When speculation surrounding the Smith Westerns’ sophomore album first began, there was a lot of talk of how it would vary from their superb self-titled debut a few years back. The term “Brit-pop” as an influencer was being tossed around left and right, but then we got our first taste. With “Weekend,” the Smith Westerns put everyone’s premonitions on the backburner–for the most part at least–presenting a new and improved band. Almost like 2.0 Smith Westerns.
The most obvious characteristics about the triumphant Dye it Blonde is the drastically improved production content. At first, for the returning SW fan, this may seem a little jarring. I, myself loved the scrappy, lo-fi value to their first album and I would be lying if I didn’t say that it took me a few listens to really dig into Dye it Blonde.
Other than production value, subject matter has shifted largely from album to album. Less bratty, more romantic, Dye it Blonde gauges on just how quickly these twenty-something’s have matured. On “Still New”, Cullen Omori gently coos “I want to tell you you’re hard to resist” that leads to a vocal-less chorus where a George Harrison approved monster riff sways its way through.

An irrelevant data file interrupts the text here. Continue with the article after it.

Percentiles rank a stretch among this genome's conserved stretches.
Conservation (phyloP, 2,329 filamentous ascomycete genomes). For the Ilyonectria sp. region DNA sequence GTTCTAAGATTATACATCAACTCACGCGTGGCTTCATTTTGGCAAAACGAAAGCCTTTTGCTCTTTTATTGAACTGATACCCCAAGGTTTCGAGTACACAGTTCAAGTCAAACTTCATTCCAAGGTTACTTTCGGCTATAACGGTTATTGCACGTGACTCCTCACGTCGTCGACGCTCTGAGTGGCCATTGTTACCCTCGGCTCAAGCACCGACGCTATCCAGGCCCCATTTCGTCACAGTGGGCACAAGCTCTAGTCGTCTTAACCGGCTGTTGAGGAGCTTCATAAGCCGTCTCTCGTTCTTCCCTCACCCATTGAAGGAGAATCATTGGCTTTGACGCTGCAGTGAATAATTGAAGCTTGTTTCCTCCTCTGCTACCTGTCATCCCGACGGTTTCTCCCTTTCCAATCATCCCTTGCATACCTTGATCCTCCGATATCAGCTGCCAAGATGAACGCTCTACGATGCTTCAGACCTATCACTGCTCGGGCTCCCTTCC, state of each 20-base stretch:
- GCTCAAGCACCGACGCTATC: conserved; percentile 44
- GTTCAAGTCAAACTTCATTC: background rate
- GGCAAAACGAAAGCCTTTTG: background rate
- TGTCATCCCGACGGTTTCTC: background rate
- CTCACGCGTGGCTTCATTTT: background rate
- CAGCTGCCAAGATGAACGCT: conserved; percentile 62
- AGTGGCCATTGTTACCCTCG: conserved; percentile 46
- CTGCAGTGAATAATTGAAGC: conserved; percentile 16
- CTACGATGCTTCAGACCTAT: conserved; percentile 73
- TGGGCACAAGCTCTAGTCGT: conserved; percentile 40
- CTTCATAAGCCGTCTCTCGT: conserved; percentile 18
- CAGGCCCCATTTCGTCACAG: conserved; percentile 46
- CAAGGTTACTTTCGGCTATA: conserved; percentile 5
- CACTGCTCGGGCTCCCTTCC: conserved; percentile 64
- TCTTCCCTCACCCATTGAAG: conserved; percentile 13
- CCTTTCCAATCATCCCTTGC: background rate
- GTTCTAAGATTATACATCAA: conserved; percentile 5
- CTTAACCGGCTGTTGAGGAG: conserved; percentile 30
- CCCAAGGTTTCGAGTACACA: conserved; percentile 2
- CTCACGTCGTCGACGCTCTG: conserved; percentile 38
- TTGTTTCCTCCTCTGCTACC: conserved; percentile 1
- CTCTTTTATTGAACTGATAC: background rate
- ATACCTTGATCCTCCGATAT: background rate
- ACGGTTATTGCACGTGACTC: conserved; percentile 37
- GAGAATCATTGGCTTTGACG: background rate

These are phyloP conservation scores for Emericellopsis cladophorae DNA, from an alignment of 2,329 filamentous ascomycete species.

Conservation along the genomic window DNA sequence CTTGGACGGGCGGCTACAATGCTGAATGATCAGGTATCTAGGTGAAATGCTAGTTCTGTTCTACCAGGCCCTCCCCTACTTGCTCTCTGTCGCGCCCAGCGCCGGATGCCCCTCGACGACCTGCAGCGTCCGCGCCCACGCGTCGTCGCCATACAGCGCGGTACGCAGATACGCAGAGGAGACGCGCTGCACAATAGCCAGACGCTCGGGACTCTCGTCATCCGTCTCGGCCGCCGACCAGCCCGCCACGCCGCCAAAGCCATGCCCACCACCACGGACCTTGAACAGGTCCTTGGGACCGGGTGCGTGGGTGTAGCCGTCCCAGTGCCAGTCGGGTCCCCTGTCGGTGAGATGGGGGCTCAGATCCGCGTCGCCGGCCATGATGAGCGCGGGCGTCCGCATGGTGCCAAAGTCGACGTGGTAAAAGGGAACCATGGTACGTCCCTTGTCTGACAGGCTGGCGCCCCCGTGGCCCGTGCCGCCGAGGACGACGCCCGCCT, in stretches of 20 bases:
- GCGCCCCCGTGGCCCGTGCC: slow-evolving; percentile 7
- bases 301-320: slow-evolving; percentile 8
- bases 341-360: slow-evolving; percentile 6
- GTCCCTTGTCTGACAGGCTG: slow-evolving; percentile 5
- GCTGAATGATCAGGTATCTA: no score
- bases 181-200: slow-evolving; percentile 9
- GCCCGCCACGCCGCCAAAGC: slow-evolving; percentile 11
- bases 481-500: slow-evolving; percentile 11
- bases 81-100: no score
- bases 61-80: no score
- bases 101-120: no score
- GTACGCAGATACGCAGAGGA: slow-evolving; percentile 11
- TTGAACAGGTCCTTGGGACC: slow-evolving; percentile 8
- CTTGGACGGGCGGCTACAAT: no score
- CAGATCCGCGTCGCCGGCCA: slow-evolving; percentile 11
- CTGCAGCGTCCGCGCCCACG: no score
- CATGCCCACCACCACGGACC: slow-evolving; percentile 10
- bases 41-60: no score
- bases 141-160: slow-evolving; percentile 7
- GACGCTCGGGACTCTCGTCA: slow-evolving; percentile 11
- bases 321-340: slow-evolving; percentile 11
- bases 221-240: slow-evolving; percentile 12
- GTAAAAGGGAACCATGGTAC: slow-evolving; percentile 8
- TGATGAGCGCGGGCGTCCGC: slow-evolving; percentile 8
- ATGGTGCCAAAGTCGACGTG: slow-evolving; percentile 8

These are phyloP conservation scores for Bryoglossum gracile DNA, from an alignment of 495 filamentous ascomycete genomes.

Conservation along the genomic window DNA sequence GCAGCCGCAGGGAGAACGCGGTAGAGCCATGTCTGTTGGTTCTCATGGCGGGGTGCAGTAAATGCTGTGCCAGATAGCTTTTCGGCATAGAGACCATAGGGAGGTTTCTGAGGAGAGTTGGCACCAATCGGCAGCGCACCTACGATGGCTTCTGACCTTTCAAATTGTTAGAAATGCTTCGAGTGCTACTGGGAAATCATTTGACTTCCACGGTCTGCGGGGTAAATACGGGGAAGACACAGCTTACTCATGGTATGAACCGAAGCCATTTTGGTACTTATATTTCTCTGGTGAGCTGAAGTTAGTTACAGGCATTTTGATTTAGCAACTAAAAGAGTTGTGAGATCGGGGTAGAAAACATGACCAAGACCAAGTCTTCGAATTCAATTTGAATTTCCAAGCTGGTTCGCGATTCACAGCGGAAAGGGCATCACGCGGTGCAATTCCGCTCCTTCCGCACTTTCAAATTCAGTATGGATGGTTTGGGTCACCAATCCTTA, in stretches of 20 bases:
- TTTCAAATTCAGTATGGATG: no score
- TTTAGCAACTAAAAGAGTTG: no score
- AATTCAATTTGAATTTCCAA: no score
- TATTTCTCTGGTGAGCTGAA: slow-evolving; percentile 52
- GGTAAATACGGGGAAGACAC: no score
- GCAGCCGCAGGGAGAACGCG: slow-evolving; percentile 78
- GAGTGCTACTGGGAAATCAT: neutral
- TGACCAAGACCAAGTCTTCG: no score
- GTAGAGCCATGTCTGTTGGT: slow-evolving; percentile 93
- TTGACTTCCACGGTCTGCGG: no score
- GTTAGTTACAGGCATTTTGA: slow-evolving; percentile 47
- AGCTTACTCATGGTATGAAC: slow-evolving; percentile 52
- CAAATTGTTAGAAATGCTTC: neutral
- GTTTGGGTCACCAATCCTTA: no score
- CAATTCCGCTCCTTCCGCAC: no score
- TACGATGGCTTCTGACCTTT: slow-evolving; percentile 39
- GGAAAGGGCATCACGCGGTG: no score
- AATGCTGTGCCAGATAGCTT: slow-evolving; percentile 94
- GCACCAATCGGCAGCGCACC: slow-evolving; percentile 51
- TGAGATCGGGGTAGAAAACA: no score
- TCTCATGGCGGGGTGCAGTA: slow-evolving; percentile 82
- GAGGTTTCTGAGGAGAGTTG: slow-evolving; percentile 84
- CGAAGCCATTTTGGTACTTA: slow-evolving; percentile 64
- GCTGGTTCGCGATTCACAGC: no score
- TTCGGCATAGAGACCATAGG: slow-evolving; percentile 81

There’s a diversity of sound throughout Dye it Blonde as well, which demonstrates just how talented these four young men really are. “End of the Night” features further signature guitar riffing, with a Foreigner like piano breakdown/bridge that launches into the land of epic choruses, while “Only One” features some pretty, Byrds-esque, arpeggiated note work.
At the end of the day, the best way to describe Dye it Blonde is 'self-assured'. It’s filled with grandiosity and stylistically rich textures that guys this young shouldn’t be making. I was joking with a friend the other day about how I felt the Smith Westerns should be playing these new songs at a venue like Terminal 5 as opposed to the smaller places in Brooklyn. In a few years, I have a feeling my expectations are going to be far surpassed.